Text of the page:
Passing one-tenth of the 1 percent Behavioral Health Tax after years of debate, Pierce County Council laid out its first plan for spending the money.
In its biennial budget approved Tuesday night, Pierce County rolled out a two-year spending plan for its new behavioral health sales tax collections. It is estimated that one-tenth of one percent, or a tax cent on every ten dollars, would raise about $14 million annually for the county.
And most of the money will go to mental health and behavioral health providers through contracts for the programs, according to the budget.
Last December, the board unanimously passed the new tax to add support services and resources to behavioral and mental health organizations. The legislation also created a new advisory board to oversee the funds. Tax collection began last July.
This two-year proposal allocates $28 million:
$20,880,000 will be released through the competitive bidding process for programs to expand existing wellness, prevention, and early intervention programs; to support new approaches to wellness and prevention that include interventions at early ages; and support for parents at risk and those who care for children with complex behavioral and developmental needs.
$2,275,000 for programs currently funded through June 30, 2022, including school services; Youth Prevention Program Wraparound with Intensive Services (WISe); joint responders program; ancillary outpatient treatment; and veterans advice.
$1,655,000 to develop and deploy a rapid response/alternative response team for those in crisis.
$1,305,000 for 5 full-time jobs for employees of a new district court for therapeutic mental health.
$1,885,000 for 9 full-time jobs and related administrative costs in Human Services, Appointed Attorney, Attorney General’s Office, and Supreme Court Clerk.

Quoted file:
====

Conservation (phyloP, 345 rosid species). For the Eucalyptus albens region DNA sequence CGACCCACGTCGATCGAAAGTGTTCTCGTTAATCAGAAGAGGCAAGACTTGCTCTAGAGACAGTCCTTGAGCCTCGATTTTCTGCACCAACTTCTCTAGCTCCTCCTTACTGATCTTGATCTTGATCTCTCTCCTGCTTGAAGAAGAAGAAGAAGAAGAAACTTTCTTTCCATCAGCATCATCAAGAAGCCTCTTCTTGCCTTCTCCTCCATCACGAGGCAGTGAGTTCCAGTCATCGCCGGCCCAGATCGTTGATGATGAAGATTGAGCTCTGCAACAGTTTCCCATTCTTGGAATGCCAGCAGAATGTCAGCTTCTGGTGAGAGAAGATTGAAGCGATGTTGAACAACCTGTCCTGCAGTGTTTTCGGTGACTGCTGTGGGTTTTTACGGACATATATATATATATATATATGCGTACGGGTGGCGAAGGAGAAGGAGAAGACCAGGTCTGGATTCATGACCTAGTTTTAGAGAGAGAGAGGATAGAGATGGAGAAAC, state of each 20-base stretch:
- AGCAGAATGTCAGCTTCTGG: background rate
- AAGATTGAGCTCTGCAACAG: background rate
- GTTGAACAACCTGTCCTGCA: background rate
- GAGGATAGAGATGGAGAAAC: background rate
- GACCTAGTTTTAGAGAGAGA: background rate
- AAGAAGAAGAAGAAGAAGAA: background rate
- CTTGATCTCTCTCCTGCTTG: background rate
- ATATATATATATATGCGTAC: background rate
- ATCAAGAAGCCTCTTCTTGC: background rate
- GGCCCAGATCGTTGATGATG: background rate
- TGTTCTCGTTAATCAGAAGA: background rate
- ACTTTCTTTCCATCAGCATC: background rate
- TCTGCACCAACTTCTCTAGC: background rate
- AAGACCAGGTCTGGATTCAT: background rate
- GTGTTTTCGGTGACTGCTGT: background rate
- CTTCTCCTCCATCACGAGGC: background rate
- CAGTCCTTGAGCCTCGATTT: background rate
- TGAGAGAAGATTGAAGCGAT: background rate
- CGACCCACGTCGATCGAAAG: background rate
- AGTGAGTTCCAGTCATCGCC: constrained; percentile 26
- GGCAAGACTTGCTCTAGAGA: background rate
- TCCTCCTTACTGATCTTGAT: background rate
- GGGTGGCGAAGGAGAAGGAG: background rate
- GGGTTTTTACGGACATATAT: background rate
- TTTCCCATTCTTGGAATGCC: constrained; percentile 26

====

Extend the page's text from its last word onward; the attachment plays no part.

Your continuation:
The plan also included a framework for the next six years, including termination of program contracts and frequent audits.
Six hundred and fifty thousand dollars of the $175 million federal COVID-19 earmarked for Pierce County in the U.S. Rescue Plan Act has been earmarked to help remedial courts meet behavioral and mental health needs.
Board Chairman Derek Young (D-Gig Harbor) said he is determined to send a significant allocation of collected taxes to the remedial courts.
“I think remedial courts are the best way to get it [help for] People with mental health challenges and substance abuse. Often these residents don’t have much insight into their struggles,” Young said. “They are really in crisis. So often, the courts are the best way we have for them to get treatment.”
Health statistics collected from the Tacoma Pierce County Health Department and the Washington Department of Health depict a larger gap in mental and behavioral services in the county than in the state.
From 2015 to 2019, the death rate from drug overdose in Pierce County was 17.2 per 100,000 people, higher than the state average of 15.3.
In 2019, the state said the suicide rate in Pierce County was 20.1 per 100,000 people, while the state average was 16.4.
The American Academy of Child and Adolescent Psychiatry recommends that a district have 47 child and adolescent psychiatrists for every 100,000 to meet community mental health needs. In 2018, Pierce County had 6.5 child and adolescent psychiatrists per 100,000, while Washington State had 10.
“We need to make some significant investments to help people in crises and add more proactive communication,” Young said.